Student 2019

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On December 1, 2017, Student 2019 commented on Trade wars for aircraft OEMs: Can Boeing keep cruising? :

Great essay Lynn and a very relevant topic nowadays. I think the question you pose about whether tariffs would have been placed under a different administration is a good one. In my opinion I think they would have been implemented, given the relationships governments have with their domestic airplane manufacturers and how much protection and funding they provide to them.
To be clear, I agree that markets should allow competition, but the aerospace industry seems to be operate somewhat differently given that all OEM’s are directly or indirectly subsidized by their governments. If this was not the case, I would be more inclined to accept the argument that free competition should be allowed. However, if the aerospace industry operated without government subsidies, would Airbus and Bombardier even exist given how they have been bailed out multiple times by the EU and the Canadian government respectively? It is a difficult conversation to have, and relationships amongst governments must be taken into account when having them.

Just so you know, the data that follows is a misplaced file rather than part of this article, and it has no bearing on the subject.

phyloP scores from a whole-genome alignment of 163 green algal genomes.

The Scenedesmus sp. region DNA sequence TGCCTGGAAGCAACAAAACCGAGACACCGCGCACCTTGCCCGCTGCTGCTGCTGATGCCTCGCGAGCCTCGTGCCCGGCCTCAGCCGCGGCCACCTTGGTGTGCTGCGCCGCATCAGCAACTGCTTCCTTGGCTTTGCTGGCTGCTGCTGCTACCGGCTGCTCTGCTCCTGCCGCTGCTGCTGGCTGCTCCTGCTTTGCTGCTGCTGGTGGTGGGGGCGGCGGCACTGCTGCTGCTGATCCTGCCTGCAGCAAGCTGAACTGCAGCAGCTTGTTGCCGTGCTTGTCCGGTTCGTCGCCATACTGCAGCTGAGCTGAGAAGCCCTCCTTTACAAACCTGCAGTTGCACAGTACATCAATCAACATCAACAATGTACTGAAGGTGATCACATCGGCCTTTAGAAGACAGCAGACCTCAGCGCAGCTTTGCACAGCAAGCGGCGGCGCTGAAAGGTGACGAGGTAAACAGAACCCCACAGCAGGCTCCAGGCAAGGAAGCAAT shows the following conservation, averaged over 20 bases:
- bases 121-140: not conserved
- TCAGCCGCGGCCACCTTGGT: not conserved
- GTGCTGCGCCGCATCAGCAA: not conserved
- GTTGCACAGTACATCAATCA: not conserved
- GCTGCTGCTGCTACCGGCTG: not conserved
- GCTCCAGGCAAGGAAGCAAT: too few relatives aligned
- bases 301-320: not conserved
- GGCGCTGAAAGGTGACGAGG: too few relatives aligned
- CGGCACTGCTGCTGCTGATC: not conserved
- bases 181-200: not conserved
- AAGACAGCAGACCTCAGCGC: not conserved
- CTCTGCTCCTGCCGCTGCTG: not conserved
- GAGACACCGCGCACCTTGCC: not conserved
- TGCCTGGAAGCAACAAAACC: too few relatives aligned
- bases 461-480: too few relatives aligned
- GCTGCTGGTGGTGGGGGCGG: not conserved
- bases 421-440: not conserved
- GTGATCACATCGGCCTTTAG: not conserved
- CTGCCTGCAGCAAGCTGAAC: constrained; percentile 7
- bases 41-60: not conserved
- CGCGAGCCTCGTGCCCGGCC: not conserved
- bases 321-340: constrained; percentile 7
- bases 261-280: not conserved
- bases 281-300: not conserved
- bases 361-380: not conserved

I am inclined to agree that Boeing maybe lobbied for tariffs that were too high/unrealistic. At the same time I would post the question of what else could they have done when competing against companies that aren’t concerned with turning a profit and can just dump their prices to enter new markets?

On December 1, 2017, Student 2019 commented on Cutting out Cotton: Can Nike do it? :